Reviewed by Phee Paradise
Wildflowers of Terezin
By Robert Elmer
If you don’t know anything about Denmark or its people, prepare to be impressed and inspired. When the Germans occupied the country during World War II, the Danes did all they could to hide the native Jews and get them to safety in Sweden. The prevailing attitude was “They’re Danes too.” Wildflowers of Terezin chronicles some of the experiences of that time. Christian pastor Steffen meets Jewish nurse Hanne and together they help some of her people escape. Their actions are, of course, risky and they don’t know who might turn them in to the Gestapo. But I won’t tell you the rest; you will want to read it yourself.
The dynamic between Steffen and Hanne is fascinating. Their relationship is impossible, yet they quickly grow to care about each other because of the compassion and courage they see in each other. Knowing Hanne enables Steffen to see the German oppression first hand and he begins to question his passive acceptance of their presence in his country. She, who is not a very devout Jew, sees in him a faith she is missing in her own understanding of God. But Elmer treats both the inter-faith relationship and the concept of Jewish conversion to Christianity very carefully. There is no strong message about these issues, just a gentle story of growing love.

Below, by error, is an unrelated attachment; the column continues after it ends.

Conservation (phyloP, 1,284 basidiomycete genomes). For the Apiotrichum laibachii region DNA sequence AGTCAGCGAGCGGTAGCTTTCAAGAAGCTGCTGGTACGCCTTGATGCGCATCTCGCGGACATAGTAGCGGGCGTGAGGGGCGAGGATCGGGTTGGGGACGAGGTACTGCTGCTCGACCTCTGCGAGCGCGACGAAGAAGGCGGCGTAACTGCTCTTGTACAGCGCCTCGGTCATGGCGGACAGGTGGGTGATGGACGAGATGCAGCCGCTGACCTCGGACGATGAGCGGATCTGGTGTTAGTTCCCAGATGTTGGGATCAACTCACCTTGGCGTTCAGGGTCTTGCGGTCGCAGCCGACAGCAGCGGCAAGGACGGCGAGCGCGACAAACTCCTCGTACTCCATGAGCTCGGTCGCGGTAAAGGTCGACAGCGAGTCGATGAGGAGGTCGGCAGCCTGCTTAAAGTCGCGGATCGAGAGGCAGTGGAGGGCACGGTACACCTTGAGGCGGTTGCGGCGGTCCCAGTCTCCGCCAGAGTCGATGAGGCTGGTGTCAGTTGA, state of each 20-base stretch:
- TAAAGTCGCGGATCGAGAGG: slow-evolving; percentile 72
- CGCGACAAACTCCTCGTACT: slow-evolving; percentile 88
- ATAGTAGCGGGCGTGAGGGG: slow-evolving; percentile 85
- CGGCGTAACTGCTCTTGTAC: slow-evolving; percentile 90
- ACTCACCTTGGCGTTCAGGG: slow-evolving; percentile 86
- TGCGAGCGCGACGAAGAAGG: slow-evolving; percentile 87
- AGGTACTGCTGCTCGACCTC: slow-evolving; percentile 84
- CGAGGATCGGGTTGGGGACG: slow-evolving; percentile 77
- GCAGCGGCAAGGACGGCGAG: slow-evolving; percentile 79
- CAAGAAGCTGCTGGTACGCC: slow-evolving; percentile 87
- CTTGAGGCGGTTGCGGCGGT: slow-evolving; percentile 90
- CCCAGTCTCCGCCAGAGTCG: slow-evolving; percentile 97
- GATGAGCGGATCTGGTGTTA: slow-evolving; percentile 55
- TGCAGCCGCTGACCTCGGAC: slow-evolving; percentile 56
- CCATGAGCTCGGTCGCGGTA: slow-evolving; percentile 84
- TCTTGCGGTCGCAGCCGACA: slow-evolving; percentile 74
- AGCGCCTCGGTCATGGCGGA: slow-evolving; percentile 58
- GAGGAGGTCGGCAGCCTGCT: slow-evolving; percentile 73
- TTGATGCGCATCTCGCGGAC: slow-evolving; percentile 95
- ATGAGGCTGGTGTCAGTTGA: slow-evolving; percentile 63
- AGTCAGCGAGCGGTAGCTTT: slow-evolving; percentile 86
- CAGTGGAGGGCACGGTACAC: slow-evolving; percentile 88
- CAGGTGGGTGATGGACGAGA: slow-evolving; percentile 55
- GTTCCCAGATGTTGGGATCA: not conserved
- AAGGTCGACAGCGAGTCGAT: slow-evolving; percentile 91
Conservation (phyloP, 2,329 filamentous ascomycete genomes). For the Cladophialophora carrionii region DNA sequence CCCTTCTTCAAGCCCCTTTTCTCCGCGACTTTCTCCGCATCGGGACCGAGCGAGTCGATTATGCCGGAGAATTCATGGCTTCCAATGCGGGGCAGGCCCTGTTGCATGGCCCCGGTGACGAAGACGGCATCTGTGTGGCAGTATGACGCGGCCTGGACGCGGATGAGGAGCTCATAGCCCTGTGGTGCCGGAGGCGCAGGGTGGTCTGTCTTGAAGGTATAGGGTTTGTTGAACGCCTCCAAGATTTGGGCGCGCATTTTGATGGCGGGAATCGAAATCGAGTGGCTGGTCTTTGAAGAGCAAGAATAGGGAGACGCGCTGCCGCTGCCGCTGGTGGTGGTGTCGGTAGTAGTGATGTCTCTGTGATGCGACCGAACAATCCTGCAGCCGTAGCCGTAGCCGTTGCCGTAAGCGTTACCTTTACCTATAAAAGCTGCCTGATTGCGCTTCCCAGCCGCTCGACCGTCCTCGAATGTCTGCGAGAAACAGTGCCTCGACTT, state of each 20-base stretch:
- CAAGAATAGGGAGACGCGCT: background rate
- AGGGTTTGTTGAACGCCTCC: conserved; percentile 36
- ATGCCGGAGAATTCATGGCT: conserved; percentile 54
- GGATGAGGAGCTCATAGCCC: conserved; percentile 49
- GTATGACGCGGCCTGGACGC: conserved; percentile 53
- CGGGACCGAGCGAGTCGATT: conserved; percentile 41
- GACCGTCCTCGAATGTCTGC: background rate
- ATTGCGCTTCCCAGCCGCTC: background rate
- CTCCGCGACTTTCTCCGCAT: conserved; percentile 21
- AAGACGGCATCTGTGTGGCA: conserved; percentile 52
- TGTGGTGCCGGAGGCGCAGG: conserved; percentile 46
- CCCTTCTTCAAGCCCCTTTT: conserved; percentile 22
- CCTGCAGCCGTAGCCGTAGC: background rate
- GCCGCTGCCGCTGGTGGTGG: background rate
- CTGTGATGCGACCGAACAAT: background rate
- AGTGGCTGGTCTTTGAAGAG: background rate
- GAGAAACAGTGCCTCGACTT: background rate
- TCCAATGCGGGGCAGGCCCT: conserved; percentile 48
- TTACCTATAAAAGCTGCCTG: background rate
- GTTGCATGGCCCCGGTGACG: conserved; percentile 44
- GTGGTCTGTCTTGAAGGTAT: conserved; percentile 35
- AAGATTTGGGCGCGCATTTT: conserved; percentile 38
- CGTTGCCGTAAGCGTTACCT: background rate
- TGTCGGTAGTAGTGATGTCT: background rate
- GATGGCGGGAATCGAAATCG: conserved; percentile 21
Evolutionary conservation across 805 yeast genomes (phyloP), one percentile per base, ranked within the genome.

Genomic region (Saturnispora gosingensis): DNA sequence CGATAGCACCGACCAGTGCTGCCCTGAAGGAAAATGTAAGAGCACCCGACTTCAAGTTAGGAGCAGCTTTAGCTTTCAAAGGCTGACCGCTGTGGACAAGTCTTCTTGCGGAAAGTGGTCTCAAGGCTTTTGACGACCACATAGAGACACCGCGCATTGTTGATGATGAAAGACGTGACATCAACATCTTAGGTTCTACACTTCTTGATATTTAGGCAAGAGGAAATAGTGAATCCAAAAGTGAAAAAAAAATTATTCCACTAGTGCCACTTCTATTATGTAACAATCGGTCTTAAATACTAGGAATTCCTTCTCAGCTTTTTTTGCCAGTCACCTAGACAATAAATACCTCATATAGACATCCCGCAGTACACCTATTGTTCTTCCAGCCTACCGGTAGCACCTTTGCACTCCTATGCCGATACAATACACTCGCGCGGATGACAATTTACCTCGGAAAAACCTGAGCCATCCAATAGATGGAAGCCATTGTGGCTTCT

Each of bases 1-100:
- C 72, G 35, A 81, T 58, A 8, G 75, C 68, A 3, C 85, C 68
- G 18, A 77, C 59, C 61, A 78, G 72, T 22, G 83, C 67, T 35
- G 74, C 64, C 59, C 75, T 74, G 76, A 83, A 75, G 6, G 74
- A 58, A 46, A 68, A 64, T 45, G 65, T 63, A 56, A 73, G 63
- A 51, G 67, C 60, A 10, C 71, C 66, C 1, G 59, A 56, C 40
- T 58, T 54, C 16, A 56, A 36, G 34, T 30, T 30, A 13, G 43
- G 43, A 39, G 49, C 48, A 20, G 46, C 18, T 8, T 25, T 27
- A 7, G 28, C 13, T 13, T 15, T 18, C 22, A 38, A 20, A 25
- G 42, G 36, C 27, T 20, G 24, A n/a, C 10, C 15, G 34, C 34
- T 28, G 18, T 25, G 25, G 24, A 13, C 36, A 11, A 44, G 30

Stories about the holocaust are heartbreaking and I don’t like reading them. Even though they are usually about overcoming, the evil of the Germans and the suffering of the victims overpower any good feelings the story may generate in me. But in Wildflowers of Terezin, Elmer presents the hatred and oppression gently. He is able to show the effects of it without being graphic. This book really is about the triumph of love over hatred.
Pros: Good story about friendship, courage and faith. The setting is authentic and the characters grow through the hardships they face.
Cons: The motivations of all but the protagonists are not very clear and one wonders if some of them are necessary to the story.
ABOUT THE AUTHOR:
ABOUT THE BOOK
But truth is hard to come by in the fall of 1943, when Copenhagen is placed under Martial Law and Denmark’s Jews—including Hanne—suddenly face deportation to the Nazi prison camp at Terezin, Czechoslovakia. Days darken and danger mounts. Steffen’s faith deepens as he takes greater risks to protect Hanne. But are either of them willing to pay the ultimate price for their love?
To read the first chapter of Wildflowers of Terezin, click HERE.
Monday, April 12, 2010
Reviewed by Phee Paradise